• Jerusalem is framed by the hills and valleys that are near it. The Sorek Wadi System is to the west and the Mount of Olives is to the east. David built a palace and Solomon later built a temple. Jerusalem was important in Jewish history and also has a place in eschatology.

  • By the beginning of the first century, Jerusalem was the site of a magnificent Jewish temple built by Herod the great. He also built an impressive palace and a Roman fort which overlooked the temple. The events leading up to the crucifixion of Jesus take on added layers of meaning when you understand how the geography of the events reminded people of Messianic prophecies.

  • Benjamin has the smallest tribal allotment but it is one of the most significant areas in the nation of Israel. The geographical features, the cities located there and the roads that run through it make it a region of national and international importance.

  • The Shephelah is between the hill country and the coastal plain and has unique geographical features. When you know the location of the roads, valleys and cities in this area, you can see their significance in the stories. When you understand where Micah and Isaiah came from and their historical context, you can understand why there is a difference in their message and tone.

  • The rocks and roads will give you valuable information about the Sharon Plain and Mt. Carmel. The international road took different paths around Mt. Carmel depending on your final destination. The harbor and palace that Herod built in Caesarea were impressive.

  • The hill country of Joseph has abundant resources and nearby roads for commerce. Shiloh was a religious center and the place where Joshua met with representatives from each tribe to determine their tribal allotment. The women of Shiloh also were instrumental in saving the tribe of Benjamin. Shechem was important as far back as Abraham. Every time people would see Mt. Gerizim and Mt. Ebal, it was a reminder of the blessings and curses of their covenant with God.

  • Who was Omri, and why was he significant in making Samaria an important city? When the people of Judah returned from Persia, there was a conflict with the people of Samaria. The animosity that was still present during the ministry of Jesus set the stage for an encounter he had with a woman that was at a well near the city.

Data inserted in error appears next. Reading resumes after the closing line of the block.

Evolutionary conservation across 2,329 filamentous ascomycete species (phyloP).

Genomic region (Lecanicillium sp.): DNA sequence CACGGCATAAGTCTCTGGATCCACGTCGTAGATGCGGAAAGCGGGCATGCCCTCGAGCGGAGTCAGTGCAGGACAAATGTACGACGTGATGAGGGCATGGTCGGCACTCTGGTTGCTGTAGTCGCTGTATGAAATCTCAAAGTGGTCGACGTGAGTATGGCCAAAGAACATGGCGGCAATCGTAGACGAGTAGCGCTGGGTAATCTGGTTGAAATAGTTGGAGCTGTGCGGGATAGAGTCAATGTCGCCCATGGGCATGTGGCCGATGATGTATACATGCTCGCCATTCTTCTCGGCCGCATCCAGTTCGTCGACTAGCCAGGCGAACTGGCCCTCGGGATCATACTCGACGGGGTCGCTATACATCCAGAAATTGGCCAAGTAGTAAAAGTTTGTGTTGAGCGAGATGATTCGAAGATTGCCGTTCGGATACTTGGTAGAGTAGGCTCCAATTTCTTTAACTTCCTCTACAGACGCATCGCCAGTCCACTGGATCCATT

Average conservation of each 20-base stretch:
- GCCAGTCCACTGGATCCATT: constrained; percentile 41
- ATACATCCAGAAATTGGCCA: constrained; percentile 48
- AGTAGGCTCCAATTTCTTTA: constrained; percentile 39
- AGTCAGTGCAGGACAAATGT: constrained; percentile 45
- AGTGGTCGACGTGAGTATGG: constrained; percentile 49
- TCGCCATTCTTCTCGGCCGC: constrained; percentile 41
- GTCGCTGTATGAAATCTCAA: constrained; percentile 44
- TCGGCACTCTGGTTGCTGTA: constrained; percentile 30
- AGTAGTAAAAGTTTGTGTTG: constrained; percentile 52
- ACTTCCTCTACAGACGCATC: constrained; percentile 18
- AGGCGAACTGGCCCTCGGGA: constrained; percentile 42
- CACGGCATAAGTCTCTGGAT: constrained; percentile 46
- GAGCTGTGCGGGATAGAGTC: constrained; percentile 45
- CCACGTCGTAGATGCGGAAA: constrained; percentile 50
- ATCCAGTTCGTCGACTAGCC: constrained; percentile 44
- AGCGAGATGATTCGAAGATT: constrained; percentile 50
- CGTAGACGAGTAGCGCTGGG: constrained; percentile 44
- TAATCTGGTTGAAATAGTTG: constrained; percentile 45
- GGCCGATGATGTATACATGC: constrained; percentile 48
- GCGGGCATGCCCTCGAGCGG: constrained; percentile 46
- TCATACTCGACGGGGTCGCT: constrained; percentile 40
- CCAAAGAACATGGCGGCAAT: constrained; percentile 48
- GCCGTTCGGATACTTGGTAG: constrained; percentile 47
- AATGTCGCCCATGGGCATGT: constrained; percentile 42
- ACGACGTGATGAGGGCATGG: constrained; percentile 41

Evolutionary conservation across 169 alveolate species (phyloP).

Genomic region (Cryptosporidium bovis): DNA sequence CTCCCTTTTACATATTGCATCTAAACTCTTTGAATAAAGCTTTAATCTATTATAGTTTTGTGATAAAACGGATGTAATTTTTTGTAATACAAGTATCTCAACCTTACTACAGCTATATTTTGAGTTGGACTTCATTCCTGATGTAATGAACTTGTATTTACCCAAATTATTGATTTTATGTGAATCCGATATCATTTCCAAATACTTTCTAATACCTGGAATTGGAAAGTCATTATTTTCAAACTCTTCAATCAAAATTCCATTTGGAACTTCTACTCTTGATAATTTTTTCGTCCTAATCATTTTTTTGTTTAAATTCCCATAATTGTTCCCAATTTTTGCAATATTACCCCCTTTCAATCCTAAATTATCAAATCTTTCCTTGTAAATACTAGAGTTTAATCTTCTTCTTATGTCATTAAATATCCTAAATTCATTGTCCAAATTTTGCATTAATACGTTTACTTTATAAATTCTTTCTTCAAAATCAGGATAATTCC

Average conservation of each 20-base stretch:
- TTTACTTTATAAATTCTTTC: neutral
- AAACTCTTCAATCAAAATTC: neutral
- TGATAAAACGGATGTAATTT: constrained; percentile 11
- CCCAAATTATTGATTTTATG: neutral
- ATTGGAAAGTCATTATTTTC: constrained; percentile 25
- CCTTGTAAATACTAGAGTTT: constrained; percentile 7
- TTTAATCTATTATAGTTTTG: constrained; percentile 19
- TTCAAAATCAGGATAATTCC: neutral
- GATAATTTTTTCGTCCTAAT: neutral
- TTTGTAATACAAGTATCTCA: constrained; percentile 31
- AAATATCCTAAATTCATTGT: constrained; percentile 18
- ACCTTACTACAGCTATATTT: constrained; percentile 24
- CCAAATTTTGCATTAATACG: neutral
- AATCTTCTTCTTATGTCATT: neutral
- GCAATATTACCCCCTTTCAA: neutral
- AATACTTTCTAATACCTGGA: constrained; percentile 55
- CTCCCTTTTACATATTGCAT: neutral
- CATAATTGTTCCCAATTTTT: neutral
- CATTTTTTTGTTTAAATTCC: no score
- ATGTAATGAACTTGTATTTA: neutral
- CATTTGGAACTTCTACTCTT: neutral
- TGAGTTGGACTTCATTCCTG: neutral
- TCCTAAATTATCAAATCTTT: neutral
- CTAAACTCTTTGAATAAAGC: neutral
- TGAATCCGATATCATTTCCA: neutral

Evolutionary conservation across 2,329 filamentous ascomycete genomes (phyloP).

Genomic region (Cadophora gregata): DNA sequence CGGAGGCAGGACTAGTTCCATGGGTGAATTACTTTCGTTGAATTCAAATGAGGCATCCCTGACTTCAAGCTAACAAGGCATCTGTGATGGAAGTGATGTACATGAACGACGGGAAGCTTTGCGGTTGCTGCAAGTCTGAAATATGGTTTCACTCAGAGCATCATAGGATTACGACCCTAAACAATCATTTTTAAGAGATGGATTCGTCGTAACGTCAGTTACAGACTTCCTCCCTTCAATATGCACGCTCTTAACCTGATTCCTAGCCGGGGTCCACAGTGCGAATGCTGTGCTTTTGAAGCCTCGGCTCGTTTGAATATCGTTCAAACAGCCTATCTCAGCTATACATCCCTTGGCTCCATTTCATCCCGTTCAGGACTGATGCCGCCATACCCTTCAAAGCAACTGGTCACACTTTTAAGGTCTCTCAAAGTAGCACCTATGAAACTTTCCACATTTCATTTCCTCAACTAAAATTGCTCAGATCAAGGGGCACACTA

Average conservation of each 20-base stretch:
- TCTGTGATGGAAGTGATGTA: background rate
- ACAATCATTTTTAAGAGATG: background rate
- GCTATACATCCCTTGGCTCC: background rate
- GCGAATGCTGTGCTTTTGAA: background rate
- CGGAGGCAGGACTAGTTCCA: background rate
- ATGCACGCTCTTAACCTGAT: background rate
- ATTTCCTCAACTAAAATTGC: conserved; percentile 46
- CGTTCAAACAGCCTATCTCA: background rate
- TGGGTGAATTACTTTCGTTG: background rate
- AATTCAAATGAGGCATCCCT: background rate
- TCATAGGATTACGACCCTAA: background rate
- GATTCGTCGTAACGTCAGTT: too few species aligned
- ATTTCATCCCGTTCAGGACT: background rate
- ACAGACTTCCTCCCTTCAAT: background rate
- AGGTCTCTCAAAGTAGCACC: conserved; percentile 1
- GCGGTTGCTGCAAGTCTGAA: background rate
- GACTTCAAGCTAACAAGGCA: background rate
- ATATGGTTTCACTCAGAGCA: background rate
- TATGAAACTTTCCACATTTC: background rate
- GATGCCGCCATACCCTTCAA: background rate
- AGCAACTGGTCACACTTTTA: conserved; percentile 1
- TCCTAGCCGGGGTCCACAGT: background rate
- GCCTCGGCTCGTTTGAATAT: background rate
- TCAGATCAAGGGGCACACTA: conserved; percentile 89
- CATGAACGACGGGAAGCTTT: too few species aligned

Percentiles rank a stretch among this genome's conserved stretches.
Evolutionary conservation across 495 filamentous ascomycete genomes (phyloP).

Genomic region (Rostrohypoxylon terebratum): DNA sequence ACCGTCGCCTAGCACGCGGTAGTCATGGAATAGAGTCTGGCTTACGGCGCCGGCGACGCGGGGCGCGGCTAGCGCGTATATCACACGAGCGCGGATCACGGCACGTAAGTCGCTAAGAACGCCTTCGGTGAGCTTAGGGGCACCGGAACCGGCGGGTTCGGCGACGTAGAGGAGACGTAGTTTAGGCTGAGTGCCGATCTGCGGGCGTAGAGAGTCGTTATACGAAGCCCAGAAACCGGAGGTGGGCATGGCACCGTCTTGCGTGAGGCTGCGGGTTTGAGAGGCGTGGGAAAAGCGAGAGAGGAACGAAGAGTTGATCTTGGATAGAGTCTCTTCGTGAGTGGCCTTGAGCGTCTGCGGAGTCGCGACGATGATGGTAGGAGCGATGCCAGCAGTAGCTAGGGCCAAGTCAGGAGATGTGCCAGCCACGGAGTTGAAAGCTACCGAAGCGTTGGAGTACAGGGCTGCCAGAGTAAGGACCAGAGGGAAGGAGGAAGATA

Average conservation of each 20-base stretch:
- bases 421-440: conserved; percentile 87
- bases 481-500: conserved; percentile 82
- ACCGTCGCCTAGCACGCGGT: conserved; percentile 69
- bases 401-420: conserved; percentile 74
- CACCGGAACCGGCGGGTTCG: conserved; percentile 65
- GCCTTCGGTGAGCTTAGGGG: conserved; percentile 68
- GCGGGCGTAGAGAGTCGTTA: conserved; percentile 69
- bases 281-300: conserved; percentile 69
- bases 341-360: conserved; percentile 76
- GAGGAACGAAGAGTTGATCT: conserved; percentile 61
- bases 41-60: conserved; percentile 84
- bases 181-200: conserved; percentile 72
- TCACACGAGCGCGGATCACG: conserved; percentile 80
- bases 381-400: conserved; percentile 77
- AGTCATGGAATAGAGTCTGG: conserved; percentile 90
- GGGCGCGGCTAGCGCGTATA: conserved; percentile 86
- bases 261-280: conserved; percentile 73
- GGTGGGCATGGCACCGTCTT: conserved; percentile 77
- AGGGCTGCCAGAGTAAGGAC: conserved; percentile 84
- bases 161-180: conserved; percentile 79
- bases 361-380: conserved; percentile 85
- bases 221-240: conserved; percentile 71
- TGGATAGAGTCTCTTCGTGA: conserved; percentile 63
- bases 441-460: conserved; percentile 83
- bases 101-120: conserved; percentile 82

• Upper and Lower Galilee have the climate soil that is conducive to widespread agriculture. Lower Galilee also has some valleys that became major roads. Major empires of the fertile crescent exerted their influence here as they expanded. When the Greeks took control with their military, they also spread their cultural influence.

  • The Jezreel Valley is the center of activity for many of the biblical narratives. Not only was it an important economic and strategic location for Israel, but also for the Canaanites, Egyptians, Arameans and Assyrians. It is also a place where significant events took place in the lives of the prophets and Jesus.

  • This body of water is often referred to as a, “sea” even though it is fresh water, not salt water. There are not many stories in the Hebrew Bible that take place in this area, but it is a center of activity for Jesus during his ministry. Many of the parables are illustrations taken from local culture and geography.

  • The Huleh basin has an abundance of water from several sources. The soil is also good, but the conditions for growing crops in some areas presents some challenges. Dan is a strategic city in the north as a gateway to the region and a religious center under Jeroboam. Caesarea Phillippi was built by Herod and was a place that Jesus used to teach his disciples about his role as Messiah and their future as leaders of the church.